But when "Rumours" came out, I was now living permanently in L.A., even had my own address, and had bought a big rig, that meant stereo in the seventies, and purchased "Rumours" the day it was released, not because I was the biggest of fans, but because I was a vinyl junkie, I needed the clues.


And there's nothing like dropping the needle on vinyl, especially when the amplifier is cranked. You hear the surface noise, and then the music, and it doesn't sound like an MP3, it sounds positively alive, breathing in your ear, kicking you in the stomach, you meld together.


And the big hit was "Go Your Own Way", which I've come to love, but at first it didn't impress. But the song that truly got to me was…


What you've got to know about "Rumours" was how great it sounded. On a great stereo, and I had one, you felt like you were in the studio with the band. They say you get close to the acts on the Internet? That's nothing compared to listening to vinyl. When you went to the gig you felt like you truly knew the band, not because of anything they'd said in interviews, but because of the emotion that was evidenced in the songs, both the words and the music, the lyrics and the playing.


Eons later, thirty five years almost, it's not the hits that penetrate, we like "You Make Loving Fun", "Dreams" partnered with the previously released "Rhiannon" to make Stevie Nicks a megastar, but those album cuts, that opened and closed the second side…WHEW!


"The Chain" featured Lindsey's picking, but it was Mick Fleetwood's underpinning drum that locked you in. It was an aural genital that you just couldn't help but follow. Fleetwood didn't write the songs, but without him it's not the same band.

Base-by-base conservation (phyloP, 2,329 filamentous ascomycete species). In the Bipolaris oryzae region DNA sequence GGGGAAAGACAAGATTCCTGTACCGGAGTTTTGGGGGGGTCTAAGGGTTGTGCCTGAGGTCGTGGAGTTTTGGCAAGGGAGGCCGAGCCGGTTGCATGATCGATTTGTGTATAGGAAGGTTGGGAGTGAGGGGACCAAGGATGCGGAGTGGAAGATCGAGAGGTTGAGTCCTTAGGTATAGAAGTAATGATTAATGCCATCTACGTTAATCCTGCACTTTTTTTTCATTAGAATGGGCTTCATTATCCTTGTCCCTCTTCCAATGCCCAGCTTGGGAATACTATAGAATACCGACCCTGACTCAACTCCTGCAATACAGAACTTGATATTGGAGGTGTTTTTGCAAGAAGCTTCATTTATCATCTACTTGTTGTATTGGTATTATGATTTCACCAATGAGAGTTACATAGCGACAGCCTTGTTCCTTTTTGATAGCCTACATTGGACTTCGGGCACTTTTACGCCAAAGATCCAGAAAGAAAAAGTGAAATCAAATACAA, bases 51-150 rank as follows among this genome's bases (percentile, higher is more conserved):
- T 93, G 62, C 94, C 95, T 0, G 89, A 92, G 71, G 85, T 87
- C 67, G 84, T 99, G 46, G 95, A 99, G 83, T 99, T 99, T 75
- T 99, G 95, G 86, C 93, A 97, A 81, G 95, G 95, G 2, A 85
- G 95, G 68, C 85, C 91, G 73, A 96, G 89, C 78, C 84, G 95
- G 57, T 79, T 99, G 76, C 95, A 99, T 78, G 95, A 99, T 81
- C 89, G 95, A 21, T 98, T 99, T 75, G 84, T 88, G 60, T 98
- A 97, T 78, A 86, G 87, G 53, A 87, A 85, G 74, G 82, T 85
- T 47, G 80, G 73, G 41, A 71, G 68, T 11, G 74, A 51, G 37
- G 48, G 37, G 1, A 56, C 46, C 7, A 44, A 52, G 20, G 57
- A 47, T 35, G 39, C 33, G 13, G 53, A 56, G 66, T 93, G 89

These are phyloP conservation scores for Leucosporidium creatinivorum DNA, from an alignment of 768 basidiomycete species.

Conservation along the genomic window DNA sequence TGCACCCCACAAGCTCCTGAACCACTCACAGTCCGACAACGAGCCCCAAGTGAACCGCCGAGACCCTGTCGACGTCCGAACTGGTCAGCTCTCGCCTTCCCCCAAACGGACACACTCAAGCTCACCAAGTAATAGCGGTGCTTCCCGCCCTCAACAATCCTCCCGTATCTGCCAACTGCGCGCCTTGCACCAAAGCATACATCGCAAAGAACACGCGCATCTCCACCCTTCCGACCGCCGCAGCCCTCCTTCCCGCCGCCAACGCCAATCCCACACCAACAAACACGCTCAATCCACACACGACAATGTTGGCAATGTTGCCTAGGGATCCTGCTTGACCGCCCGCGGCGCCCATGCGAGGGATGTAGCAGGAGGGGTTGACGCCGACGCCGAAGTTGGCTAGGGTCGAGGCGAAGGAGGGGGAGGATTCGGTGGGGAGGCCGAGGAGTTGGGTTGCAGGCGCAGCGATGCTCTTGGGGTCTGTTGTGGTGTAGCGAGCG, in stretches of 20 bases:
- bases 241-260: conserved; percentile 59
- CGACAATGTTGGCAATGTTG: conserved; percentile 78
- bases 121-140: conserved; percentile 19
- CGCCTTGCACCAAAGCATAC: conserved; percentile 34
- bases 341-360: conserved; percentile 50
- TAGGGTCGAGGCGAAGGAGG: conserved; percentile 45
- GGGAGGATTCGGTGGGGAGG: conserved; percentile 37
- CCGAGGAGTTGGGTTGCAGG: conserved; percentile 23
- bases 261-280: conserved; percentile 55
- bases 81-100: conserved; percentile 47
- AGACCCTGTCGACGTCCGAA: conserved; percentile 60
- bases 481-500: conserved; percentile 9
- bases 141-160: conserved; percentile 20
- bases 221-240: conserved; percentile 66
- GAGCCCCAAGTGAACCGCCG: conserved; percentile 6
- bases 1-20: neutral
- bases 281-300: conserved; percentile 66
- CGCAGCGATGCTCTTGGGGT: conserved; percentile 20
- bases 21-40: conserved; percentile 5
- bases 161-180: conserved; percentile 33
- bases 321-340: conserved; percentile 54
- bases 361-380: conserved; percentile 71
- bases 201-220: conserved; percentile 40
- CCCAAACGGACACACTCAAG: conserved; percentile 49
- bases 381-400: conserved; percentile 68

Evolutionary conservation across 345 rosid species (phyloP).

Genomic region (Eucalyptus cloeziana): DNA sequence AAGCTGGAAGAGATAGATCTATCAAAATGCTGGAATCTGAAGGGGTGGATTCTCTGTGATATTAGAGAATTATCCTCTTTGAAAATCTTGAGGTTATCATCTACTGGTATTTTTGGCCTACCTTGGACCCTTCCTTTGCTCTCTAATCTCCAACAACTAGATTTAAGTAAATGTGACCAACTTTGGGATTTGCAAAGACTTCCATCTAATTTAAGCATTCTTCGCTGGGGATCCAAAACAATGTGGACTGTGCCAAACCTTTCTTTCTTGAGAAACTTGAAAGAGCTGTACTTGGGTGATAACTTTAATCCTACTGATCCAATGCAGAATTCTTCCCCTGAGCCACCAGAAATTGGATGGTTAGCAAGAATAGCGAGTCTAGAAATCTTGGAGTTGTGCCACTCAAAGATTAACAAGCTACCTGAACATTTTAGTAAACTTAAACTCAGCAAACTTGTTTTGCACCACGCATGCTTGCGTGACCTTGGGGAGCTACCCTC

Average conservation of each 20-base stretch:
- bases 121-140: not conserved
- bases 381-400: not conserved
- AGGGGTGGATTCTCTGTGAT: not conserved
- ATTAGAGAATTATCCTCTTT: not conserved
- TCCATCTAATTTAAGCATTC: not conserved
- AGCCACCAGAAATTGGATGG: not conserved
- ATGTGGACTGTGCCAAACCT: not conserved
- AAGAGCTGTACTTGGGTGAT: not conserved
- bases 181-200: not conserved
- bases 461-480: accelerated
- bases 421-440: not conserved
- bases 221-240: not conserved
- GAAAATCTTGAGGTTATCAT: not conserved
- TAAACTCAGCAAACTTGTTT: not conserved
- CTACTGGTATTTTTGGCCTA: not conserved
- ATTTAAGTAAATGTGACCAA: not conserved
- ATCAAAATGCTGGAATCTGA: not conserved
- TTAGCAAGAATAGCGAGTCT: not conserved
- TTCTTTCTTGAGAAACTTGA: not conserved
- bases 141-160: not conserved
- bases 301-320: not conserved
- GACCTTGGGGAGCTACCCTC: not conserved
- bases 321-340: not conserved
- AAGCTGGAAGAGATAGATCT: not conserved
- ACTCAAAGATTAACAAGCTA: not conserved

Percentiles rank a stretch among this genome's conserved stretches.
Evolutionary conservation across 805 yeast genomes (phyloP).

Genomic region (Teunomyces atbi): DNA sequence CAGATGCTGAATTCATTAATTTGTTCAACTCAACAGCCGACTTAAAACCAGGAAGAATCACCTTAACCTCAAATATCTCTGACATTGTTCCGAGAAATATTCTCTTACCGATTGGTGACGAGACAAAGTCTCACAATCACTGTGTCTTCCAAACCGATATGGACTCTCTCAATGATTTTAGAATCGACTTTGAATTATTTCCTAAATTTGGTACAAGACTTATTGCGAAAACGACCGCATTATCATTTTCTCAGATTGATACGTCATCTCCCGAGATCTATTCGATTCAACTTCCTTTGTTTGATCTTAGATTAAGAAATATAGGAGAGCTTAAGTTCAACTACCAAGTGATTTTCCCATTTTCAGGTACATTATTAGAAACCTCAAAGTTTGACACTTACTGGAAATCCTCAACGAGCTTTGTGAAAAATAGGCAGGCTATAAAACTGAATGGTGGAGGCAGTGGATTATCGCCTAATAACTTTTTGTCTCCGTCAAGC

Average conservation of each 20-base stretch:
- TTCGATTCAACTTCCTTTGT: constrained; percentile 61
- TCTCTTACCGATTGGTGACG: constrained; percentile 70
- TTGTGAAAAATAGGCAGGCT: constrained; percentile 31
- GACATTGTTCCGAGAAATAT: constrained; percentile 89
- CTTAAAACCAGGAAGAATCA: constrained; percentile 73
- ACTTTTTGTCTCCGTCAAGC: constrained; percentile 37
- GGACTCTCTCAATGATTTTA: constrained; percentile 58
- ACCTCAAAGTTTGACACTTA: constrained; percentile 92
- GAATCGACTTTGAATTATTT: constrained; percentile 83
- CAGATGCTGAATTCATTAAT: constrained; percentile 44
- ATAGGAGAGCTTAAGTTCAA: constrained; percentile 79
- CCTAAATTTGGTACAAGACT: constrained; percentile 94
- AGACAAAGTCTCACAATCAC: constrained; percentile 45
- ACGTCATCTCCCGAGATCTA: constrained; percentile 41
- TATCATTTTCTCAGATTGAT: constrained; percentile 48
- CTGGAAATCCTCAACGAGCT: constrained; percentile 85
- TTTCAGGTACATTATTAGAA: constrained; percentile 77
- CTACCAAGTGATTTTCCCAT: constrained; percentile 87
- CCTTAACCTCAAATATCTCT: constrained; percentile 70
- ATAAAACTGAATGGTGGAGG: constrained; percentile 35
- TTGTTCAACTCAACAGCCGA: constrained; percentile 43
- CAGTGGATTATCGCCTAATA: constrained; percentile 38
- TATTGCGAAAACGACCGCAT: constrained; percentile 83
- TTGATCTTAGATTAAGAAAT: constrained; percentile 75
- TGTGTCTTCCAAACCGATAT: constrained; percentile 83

And same deal with the act's other namesake, John McVie. If Mick powers "The Chain", it's John who drives "Gold Dust Woman", the cut that closes the record, that was never a single, but was always my favorite. Sure, Stevie sings like a witchy woman. But no horror movie is complete without the swamp. And that's what John McVie provided, an aural ooze that swallowed you up like quicksand.


"Well did she make you cry
Make you break down
Shatter your illusions of love
And is it over now
Do you know how
To pick up the pieces
And go home"

And right thereafter, John McVie walks his fingers down the neck and it's like a man descending into his basement, down the stairs into that hellacious space where only music will give you hope. Today, you listen to music to party. But despite what Eddie Murphy sang, no one can party all the time. Life is more about despair. And the music that truly resonates, that we never let go of, speaks to the downside of the human condition.

And when the song breaks down, three minutes in, all you can hear is Mick Fleetwood's kick drum, punching you in the gut, how did they get the record to sound this good?

I've been having one of those evenings where I need to listen to music and that which resonates eclipses everything but life itself. I checked out "New Morning" and Dylan's last masterpiece, "Blood On The Tracks". I also listened to live albums I downloaded via blogs. Stuff you just can't buy, but you need to own. Used to be this stuff didn't exist, but now in the Internet era it's all resurfaced. And so much is for collectors only. And then there's this Fleetwood Mac show from Nashville, back in '77, during the "Rumours" tour…

I was listening to the Eagles from the BBC, back in '73. I downloaded it because it contained "Certain Kind Of Fool". Randy Meisner was banned from the band because he couldn't hit